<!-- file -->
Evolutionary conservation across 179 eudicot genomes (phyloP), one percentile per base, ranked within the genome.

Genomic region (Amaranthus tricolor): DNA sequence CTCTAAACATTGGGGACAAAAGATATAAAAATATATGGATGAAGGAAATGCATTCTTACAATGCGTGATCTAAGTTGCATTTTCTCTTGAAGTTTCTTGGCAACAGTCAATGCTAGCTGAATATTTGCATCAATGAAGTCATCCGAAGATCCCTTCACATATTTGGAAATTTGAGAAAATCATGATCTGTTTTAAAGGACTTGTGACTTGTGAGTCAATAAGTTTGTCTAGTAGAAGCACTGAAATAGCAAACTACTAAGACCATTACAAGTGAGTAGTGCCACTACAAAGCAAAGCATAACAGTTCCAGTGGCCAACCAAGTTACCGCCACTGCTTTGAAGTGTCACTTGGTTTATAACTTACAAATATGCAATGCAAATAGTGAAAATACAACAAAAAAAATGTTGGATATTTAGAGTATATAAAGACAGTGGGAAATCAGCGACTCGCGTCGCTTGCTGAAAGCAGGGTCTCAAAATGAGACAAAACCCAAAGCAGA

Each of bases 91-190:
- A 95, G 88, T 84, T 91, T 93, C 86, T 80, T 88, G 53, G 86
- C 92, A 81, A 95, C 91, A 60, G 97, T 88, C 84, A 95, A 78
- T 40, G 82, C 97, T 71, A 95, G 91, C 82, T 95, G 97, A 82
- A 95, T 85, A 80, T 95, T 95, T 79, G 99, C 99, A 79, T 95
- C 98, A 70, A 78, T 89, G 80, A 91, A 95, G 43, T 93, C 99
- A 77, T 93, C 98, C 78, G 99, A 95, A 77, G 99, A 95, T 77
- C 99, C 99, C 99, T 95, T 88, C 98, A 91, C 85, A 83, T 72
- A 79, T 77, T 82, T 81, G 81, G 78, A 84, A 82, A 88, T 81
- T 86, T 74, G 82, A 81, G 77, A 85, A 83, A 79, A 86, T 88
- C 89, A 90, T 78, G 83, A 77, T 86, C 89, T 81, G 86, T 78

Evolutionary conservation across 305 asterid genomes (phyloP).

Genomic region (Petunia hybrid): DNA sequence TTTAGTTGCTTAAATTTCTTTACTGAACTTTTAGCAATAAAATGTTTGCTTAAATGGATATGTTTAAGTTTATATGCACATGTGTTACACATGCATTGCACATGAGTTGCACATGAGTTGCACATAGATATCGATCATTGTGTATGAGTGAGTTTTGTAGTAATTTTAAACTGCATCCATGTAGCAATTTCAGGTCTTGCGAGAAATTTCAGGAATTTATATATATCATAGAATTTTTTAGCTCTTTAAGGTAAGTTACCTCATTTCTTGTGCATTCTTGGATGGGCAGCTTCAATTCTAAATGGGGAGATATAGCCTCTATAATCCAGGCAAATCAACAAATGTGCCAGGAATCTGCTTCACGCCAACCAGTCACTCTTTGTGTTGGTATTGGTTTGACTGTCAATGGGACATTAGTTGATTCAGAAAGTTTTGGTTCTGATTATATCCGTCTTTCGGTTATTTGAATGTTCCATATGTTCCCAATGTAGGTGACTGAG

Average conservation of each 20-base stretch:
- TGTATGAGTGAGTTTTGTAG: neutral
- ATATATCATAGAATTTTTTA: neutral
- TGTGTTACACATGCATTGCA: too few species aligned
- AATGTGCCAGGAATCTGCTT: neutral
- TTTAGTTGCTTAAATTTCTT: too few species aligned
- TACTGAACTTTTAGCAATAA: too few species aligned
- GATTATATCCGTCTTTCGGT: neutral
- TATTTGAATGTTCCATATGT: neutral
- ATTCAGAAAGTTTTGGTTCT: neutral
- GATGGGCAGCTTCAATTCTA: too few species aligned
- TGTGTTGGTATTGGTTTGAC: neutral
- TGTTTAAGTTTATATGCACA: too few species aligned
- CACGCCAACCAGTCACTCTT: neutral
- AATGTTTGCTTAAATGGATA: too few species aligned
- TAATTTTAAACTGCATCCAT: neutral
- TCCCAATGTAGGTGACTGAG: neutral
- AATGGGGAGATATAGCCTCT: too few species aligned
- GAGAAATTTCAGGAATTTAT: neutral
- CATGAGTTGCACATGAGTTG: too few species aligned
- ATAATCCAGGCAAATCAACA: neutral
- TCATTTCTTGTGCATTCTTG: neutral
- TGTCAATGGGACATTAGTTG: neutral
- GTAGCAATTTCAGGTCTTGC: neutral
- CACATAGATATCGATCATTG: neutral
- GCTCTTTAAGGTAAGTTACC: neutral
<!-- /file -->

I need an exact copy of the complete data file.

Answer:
Evolutionary conservation across 179 eudicot genomes (phyloP), one percentile per base, ranked within the genome.

Genomic region (Amaranthus tricolor): DNA sequence CTCTAAACATTGGGGACAAAAGATATAAAAATATATGGATGAAGGAAATGCATTCTTACAATGCGTGATCTAAGTTGCATTTTCTCTTGAAGTTTCTTGGCAACAGTCAATGCTAGCTGAATATTTGCATCAATGAAGTCATCCGAAGATCCCTTCACATATTTGGAAATTTGAGAAAATCATGATCTGTTTTAAAGGACTTGTGACTTGTGAGTCAATAAGTTTGTCTAGTAGAAGCACTGAAATAGCAAACTACTAAGACCATTACAAGTGAGTAGTGCCACTACAAAGCAAAGCATAACAGTTCCAGTGGCCAACCAAGTTACCGCCACTGCTTTGAAGTGTCACTTGGTTTATAACTTACAAATATGCAATGCAAATAGTGAAAATACAACAAAAAAAATGTTGGATATTTAGAGTATATAAAGACAGTGGGAAATCAGCGACTCGCGTCGCTTGCTGAAAGCAGGGTCTCAAAATGAGACAAAACCCAAAGCAGA

Each of bases 91-190:
- A 95, G 88, T 84, T 91, T 93, C 86, T 80, T 88, G 53, G 86
- C 92, A 81, A 95, C 91, A 60, G 97, T 88, C 84, A 95, A 78
- T 40, G 82, C 97, T 71, A 95, G 91, C 82, T 95, G 97, A 82
- A 95, T 85, A 80, T 95, T 95, T 79, G 99, C 99, A 79, T 95
- C 98, A 70, A 78, T 89, G 80, A 91, A 95, G 43, T 93, C 99
- A 77, T 93, C 98, C 78, G 99, A 95, A 77, G 99, A 95, T 77
- C 99, C 99, C 99, T 95, T 88, C 98, A 91, C 85, A 83, T 72
- A 79, T 77, T 82, T 81, G 81, G 78, A 84, A 82, A 88, T 81
- T 86, T 74, G 82, A 81, G 77, A 85, A 83, A 79, A 86, T 88
- C 89, A 90, T 78, G 83, A 77, T 86, C 89, T 81, G 86, T 78

Evolutionary conservation across 305 asterid genomes (phyloP).

Genomic region (Petunia hybrid): DNA sequence TTTAGTTGCTTAAATTTCTTTACTGAACTTTTAGCAATAAAATGTTTGCTTAAATGGATATGTTTAAGTTTATATGCACATGTGTTACACATGCATTGCACATGAGTTGCACATGAGTTGCACATAGATATCGATCATTGTGTATGAGTGAGTTTTGTAGTAATTTTAAACTGCATCCATGTAGCAATTTCAGGTCTTGCGAGAAATTTCAGGAATTTATATATATCATAGAATTTTTTAGCTCTTTAAGGTAAGTTACCTCATTTCTTGTGCATTCTTGGATGGGCAGCTTCAATTCTAAATGGGGAGATATAGCCTCTATAATCCAGGCAAATCAACAAATGTGCCAGGAATCTGCTTCACGCCAACCAGTCACTCTTTGTGTTGGTATTGGTTTGACTGTCAATGGGACATTAGTTGATTCAGAAAGTTTTGGTTCTGATTATATCCGTCTTTCGGTTATTTGAATGTTCCATATGTTCCCAATGTAGGTGACTGAG

Average conservation of each 20-base stretch:
- TGTATGAGTGAGTTTTGTAG: neutral
- ATATATCATAGAATTTTTTA: neutral
- TGTGTTACACATGCATTGCA: too few species aligned
- AATGTGCCAGGAATCTGCTT: neutral
- TTTAGTTGCTTAAATTTCTT: too few species aligned
- TACTGAACTTTTAGCAATAA: too few species aligned
- GATTATATCCGTCTTTCGGT: neutral
- TATTTGAATGTTCCATATGT: neutral
- ATTCAGAAAGTTTTGGTTCT: neutral
- GATGGGCAGCTTCAATTCTA: too few species aligned
- TGTGTTGGTATTGGTTTGAC: neutral
- TGTTTAAGTTTATATGCACA: too few species aligned
- CACGCCAACCAGTCACTCTT: neutral
- AATGTTTGCTTAAATGGATA: too few species aligned
- TAATTTTAAACTGCATCCAT: neutral
- TCCCAATGTAGGTGACTGAG: neutral
- AATGGGGAGATATAGCCTCT: too few species aligned
- GAGAAATTTCAGGAATTTAT: neutral
- CATGAGTTGCACATGAGTTG: too few species aligned
- ATAATCCAGGCAAATCAACA: neutral
- TCATTTCTTGTGCATTCTTG: neutral
- TGTCAATGGGACATTAGTTG: neutral
- GTAGCAATTTCAGGTCTTGC: neutral
- CACATAGATATCGATCATTG: neutral
- GCTCTTTAAGGTAAGTTACC: neutral